This is what we know about the mysterious noise attacks on US diplomats, which some officials are now blaming on Russia
Dizziness. Ringing of the ears. Piercing sounds that suddenly disappear when a door is opened. These are just some of the mysterious symptoms reported by American diplomats in Cuba starting in 2016.
Since then, continuing investigations led by intelligence agencies, scientists and the State Department have become an intricate "whodunnit" with widely varying accounts of the possible causes - and perpetrators - of what were almost immediately labeled as attacks against U.S. personnel.Officially, the State Department maintains it is still investigating the matter. NBC has reported that officials within US intelligence agencies believe that Russia is to blame.
Dizzy in paradise
The DOS review showed signs of "neurotrauma," but was otherwise inconclusive. A subsequent Department of Defense-sponsored inquiry reported no indications of brain injury, as some experts had suspected.
The Pentagon-sponsored study points to three possible methods which may have been used to disorient the diplomats, but caution that an actual proclamation would be "foolhardy." Perhaps the only solid finding is that drugs and/or toxins were not responsible - although even this comes with a caveat, as an introduced chemical could have been used to exacerbate the effects of an ultrasonic, electromagnetic, or even microwave technology.
Although each of the studies has reported disparate and sometimes contradictory information, all the experts seem perplexed by this Sherlock Holmes-like mystery. While they continue the process of elimination, none have yet to proclaim the likely perpetrator - at least, not officially.
It's not the rum, it's the Russians
On Sep. 29, 2017, then-Secretary of State Rex Tillerson ordered the departure of non-emergency embassy personnel assigned to Havana, and concurrently issued an official travel warning to US citizens. Tillerson said in an official statement that the move was not an indictment against Cuba, and the country has continued to deny involvement in the "health attacks" against Americans.
The NBC account marks the first time a US official has implicated the Russians, even anonymously. But suspicions of Russian involvement were raised late last year when, according to a CBS report, an official at the American embassy in Uzbekistan reported an attack similar to those in Cuba. Maria Zakharova, a spokeswoman for the Russian Foreign Ministry, said accusations of Russian involvement were "absurd," and even offered to assist with the investigation in Cuba.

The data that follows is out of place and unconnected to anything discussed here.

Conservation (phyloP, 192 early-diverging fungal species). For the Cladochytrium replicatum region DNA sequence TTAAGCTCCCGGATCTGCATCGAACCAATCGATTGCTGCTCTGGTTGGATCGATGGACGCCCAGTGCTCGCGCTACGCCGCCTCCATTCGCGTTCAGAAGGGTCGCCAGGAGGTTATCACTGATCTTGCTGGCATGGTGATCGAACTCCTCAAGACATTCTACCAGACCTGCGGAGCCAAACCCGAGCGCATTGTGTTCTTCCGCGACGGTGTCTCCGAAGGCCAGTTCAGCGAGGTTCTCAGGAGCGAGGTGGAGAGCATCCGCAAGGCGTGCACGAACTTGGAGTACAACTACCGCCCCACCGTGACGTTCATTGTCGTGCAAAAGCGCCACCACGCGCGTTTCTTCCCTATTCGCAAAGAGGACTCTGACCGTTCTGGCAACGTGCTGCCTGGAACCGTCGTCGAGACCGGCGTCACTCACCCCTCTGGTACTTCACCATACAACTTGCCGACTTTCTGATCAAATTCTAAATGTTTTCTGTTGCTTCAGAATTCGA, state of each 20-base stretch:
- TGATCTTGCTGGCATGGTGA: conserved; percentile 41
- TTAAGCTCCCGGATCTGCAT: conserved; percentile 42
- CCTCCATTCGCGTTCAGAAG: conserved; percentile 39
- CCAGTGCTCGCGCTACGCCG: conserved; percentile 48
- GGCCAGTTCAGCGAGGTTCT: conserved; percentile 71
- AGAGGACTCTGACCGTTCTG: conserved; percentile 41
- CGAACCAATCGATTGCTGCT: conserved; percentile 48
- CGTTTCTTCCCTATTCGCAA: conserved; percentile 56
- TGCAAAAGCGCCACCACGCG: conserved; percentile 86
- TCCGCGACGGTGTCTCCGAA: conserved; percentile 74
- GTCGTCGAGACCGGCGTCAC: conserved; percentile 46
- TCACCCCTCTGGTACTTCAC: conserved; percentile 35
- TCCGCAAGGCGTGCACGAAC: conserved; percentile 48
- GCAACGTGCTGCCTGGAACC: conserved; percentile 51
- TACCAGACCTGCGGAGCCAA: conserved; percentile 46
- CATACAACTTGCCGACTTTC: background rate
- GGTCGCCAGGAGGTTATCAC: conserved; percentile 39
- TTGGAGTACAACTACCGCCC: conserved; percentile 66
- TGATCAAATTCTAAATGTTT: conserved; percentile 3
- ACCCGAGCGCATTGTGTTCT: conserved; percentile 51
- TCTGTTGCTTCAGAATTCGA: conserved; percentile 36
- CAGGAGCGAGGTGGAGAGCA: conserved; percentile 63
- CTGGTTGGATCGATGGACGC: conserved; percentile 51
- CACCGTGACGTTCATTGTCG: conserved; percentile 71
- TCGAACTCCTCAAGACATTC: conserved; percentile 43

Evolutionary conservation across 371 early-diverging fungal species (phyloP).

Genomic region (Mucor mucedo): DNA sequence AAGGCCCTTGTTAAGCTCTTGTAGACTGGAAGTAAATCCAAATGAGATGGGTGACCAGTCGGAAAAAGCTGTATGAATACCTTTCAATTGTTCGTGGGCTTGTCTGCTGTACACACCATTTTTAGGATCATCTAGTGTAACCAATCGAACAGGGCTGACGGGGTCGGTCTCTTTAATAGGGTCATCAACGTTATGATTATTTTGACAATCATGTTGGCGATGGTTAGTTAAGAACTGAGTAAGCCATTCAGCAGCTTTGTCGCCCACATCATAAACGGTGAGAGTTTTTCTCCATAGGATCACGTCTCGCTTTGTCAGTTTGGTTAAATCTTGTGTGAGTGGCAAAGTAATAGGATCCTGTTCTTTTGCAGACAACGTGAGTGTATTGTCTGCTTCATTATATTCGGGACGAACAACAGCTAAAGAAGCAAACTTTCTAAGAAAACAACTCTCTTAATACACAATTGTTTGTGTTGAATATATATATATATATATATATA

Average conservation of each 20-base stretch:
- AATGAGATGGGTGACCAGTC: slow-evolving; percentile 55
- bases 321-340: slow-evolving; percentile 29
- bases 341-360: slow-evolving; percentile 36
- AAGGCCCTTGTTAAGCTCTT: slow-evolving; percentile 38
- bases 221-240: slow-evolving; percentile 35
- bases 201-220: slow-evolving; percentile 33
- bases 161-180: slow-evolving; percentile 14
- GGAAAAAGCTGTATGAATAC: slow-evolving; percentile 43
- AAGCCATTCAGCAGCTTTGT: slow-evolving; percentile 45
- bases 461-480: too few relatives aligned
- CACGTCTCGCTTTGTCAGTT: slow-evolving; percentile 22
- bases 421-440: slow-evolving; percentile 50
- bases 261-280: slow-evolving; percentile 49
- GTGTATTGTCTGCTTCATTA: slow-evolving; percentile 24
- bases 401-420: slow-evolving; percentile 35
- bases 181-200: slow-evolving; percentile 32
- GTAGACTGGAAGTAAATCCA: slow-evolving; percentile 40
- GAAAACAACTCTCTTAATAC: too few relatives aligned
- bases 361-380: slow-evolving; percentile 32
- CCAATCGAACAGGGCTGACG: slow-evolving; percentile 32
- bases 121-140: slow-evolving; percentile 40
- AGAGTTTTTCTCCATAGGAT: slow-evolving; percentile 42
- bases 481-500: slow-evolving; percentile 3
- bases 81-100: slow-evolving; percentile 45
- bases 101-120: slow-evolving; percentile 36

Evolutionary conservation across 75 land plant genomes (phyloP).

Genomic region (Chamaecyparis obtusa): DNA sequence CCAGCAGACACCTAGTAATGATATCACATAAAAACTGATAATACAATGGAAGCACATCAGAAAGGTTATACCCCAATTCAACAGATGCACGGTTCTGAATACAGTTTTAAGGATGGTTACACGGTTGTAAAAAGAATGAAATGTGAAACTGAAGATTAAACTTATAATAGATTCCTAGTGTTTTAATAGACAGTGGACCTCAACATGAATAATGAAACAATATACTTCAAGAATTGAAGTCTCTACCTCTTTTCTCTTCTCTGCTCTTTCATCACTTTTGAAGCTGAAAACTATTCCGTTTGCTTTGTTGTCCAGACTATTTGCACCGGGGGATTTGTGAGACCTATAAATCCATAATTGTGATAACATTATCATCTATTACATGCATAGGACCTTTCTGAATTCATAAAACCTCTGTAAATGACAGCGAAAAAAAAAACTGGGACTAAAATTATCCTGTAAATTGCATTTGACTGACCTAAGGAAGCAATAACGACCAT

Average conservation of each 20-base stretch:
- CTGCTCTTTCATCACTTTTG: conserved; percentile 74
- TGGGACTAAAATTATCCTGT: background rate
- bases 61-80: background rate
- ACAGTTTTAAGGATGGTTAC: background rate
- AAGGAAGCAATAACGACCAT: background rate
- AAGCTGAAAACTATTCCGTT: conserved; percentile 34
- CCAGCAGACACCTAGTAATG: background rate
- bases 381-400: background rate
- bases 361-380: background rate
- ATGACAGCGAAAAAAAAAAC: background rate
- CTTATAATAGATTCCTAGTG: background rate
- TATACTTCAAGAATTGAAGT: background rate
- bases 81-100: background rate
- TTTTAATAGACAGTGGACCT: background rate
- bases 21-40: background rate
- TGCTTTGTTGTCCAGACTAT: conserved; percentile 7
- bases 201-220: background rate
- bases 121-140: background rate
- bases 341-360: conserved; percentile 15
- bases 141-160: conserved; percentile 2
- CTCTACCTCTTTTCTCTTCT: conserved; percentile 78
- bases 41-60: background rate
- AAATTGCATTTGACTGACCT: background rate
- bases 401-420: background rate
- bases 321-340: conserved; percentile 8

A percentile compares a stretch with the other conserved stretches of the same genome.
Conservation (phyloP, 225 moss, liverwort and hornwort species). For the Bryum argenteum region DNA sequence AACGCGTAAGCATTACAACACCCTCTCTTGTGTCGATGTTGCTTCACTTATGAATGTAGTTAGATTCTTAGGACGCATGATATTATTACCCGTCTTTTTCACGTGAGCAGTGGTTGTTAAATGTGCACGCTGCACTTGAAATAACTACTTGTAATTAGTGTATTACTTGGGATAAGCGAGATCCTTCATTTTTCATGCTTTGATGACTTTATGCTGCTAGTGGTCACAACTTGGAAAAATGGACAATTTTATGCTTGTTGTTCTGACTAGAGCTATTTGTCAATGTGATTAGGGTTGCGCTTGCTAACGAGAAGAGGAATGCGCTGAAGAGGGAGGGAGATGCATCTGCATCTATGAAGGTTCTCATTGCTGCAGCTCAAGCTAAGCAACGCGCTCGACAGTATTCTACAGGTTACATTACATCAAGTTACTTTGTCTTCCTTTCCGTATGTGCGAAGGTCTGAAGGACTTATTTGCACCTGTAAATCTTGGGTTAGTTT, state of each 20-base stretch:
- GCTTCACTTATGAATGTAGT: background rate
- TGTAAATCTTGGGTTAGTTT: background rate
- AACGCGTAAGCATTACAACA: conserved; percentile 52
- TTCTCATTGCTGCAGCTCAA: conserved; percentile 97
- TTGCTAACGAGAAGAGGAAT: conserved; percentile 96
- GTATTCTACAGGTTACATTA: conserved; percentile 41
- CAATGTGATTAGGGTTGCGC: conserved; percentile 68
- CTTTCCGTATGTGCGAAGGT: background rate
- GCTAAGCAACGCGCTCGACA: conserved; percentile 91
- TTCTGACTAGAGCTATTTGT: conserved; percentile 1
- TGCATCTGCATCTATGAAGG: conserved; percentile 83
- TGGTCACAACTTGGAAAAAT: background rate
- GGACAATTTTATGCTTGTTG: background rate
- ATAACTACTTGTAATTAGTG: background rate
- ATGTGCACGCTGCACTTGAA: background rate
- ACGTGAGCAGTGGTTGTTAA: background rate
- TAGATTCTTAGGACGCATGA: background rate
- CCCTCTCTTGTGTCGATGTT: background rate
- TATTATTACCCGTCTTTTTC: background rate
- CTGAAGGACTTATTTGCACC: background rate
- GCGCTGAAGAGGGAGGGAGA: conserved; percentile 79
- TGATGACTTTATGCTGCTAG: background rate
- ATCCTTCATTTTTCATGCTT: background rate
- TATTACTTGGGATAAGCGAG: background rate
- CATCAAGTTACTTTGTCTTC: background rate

While U.S. officials have provided no definitive answers regarding the primary suspects in this mystery, there are some precedents to raise suspicions of a foreign adversary wielding sound as a weapon.
Using sound technologies to disrupt or disorient a target is not an unusual tactic, especially to confuse or terrify enemies.
US forces, for example, use long-range accoustic devices for a number of purposes, including deterrence and defense. The devices are useful in determining and clarifying the intentions of an approaching unit or vessel at sea, and deterring potential combatants as they approach.
In another instance, the International Red Cross reported that U.S. military personnel at Guantanamo Bay sometimes used music as one form of "ill treatment." Its 2007 report alleges the detainees were forced to listen to loud music and other disturbing sounds for extended periods, often causing sleep deprivation. A Department of Defense spokesperson told Politico at the time that such "sensory deprivation" techniques are not authorized for use by U.S. personnel.
Given the unconventional history of weaponized sound, the "attacks" on Americans in Havana may be a sign of advancements in sound warfare, but most of the investigation's details are still under wraps.
In June, State Department personnel in Guanzhou, China reported symptoms matching those from the Cuban incidents. The affected personnel were evacuated, and then-Secretary Tillerson announced the department was expanding its investigation.